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madbliza
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« Reply #64 on: June 29, 2007, 12:31:10 PM »

Verdammt!

Apparently that Wikipedia thing was a hoax. Now I have to go back to the conspiracy board.
Mwahaha.
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Scott
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« Reply #65 on: June 29, 2007, 10:39:55 PM »

I agree that todays "fans" will never except old time wrestling unless they start with a whole new fan base and skip the whole "money" idea...............then they could go back to the old ways.

Maybe this is the end of pro wrestling. The natural decline and end. Much like the gladiator games of Rome the spectators just get bored and they need to invent new ways to kill people.
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CheezeFlixz
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« Reply #66 on: June 30, 2007, 12:39:50 AM »

I agree that todays "fans" will never except old time wrestling unless they start with a whole new fan base and skip the whole "money" idea...............then they could go back to the old ways.

Maybe this is the end of pro wrestling. The natural decline and end. Much like the gladiator games of Rome the spectators just get bored and they need to invent new ways to kill people.


They still haven't introduced wild animals yet spring up from the floor ....  Buggedout
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AnubisVonMojo
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« Reply #67 on: June 30, 2007, 08:43:45 AM »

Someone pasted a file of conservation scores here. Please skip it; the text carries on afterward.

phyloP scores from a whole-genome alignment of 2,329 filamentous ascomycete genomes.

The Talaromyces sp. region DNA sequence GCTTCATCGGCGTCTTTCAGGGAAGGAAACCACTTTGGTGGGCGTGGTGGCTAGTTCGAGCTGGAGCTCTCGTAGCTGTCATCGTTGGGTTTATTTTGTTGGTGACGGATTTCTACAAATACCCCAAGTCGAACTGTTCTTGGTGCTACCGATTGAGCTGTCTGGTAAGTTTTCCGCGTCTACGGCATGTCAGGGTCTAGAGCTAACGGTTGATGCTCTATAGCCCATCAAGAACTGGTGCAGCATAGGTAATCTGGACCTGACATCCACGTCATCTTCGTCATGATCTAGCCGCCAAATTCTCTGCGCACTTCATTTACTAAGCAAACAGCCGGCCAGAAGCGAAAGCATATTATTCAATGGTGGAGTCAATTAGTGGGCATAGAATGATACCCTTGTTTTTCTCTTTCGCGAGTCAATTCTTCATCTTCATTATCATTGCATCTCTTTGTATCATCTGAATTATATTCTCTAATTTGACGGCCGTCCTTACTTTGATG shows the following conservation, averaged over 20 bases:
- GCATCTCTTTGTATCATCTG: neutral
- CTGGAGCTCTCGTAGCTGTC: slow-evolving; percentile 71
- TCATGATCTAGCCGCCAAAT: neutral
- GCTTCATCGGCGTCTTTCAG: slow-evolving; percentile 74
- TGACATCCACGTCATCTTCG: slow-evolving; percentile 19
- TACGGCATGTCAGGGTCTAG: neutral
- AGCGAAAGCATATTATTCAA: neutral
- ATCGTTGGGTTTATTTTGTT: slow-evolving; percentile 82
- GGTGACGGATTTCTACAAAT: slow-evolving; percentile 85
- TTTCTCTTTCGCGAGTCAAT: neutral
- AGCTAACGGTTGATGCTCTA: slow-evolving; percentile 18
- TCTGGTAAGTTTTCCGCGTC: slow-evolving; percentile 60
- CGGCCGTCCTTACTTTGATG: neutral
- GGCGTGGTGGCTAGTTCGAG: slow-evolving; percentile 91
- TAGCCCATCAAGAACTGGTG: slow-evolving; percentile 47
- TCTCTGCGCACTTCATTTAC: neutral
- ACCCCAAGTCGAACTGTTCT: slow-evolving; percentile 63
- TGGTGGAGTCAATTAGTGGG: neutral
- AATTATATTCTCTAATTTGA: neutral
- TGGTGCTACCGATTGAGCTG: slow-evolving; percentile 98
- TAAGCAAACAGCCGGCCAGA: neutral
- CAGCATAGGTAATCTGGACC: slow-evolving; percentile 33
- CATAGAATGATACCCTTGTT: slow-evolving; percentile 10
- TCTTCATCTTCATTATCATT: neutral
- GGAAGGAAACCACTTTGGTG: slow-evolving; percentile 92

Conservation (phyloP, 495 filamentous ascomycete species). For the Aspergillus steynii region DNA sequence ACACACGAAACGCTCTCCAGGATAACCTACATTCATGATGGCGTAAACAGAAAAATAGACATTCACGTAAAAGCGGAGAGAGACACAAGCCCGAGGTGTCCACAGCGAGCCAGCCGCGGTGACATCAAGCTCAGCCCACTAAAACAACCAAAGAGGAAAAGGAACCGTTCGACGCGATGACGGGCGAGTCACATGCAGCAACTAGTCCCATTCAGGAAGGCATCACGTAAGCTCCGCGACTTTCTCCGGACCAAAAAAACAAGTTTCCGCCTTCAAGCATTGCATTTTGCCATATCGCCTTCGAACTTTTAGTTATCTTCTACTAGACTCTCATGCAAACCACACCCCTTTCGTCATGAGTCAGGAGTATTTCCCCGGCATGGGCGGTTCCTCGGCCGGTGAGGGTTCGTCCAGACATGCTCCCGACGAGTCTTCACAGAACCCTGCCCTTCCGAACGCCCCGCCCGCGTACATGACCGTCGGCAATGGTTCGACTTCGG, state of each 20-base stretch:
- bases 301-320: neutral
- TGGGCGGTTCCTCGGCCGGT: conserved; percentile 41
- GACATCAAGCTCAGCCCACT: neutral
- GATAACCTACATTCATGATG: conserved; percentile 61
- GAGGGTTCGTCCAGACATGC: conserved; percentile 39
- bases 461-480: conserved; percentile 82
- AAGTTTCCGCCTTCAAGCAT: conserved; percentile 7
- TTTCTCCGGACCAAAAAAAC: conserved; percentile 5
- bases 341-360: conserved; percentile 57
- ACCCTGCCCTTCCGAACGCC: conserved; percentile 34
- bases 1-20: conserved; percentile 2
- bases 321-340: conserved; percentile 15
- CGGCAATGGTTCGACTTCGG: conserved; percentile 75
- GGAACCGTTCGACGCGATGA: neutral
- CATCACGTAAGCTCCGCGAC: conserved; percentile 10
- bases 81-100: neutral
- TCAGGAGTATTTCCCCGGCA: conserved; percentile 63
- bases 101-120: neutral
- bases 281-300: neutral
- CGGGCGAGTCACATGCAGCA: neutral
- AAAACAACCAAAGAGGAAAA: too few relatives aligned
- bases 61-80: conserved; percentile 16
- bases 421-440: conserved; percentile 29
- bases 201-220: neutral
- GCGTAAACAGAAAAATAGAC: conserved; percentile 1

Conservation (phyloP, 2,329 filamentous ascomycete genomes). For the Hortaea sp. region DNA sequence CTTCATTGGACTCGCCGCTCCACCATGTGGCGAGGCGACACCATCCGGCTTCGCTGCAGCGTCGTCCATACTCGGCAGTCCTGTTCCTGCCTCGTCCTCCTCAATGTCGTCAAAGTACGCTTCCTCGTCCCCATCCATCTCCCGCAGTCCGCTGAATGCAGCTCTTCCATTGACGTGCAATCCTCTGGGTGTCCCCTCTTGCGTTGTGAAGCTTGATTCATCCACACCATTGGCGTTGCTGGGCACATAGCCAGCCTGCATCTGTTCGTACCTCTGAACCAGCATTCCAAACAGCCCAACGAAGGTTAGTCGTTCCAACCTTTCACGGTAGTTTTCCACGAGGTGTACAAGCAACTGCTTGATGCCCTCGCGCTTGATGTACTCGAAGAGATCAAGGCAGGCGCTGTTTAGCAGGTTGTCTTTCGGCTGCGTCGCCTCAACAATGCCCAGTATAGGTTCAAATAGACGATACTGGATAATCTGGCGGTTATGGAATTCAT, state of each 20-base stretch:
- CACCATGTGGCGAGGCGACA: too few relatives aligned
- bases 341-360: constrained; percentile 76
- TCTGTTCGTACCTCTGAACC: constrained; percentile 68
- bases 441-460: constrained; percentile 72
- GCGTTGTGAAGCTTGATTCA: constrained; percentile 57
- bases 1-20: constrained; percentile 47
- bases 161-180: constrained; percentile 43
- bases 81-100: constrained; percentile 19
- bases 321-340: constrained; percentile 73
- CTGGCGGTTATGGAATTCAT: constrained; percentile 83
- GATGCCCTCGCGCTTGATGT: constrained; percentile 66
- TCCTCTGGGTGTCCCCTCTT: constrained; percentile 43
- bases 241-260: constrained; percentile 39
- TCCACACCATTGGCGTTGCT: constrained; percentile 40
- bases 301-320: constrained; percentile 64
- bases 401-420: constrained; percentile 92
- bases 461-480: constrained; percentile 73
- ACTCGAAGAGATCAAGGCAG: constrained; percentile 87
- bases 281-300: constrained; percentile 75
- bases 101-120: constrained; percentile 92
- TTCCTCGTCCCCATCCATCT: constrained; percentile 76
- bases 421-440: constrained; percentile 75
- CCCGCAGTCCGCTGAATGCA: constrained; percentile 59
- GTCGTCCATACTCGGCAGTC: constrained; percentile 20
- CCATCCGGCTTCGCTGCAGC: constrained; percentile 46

I agree that todays "fans" will never except old time wrestling unless they start with a whole new fan base and skip the whole "money" idea...............then they could go back to the old ways.

Maybe this is the end of pro wrestling. The natural decline and end. Much like the gladiator games of Rome the spectators just get bored and they need to invent new ways to kill people.


They still haven't introduced wild animals yet spring up from the floor ....  Buggedout

No, but there was that god awful "Hell in the Cell Kennel" match between Al Snow and Riot Gear Variant Big Boss Man several years ago... which brings up "the Legend of the Penis Suplex"... hahaha

Anyway, I don't see this as being the event that kills professional wrestling. Any actually wrestling fan detractors I'm hearing from in the last week have all been condemning Benoit, not wrestling itself. I'm not sure what event would actually kill wrestling at this point. If there ever comes a time when the fans finally give up on wrestling, it won't be until the entire roster is filled with people who have absolutely no charisma and no wrestling abilities. Basically, a locker room full of Mark Henrys and Great Khalis...
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JaseSF
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« Reply #68 on: June 30, 2007, 11:26:11 AM »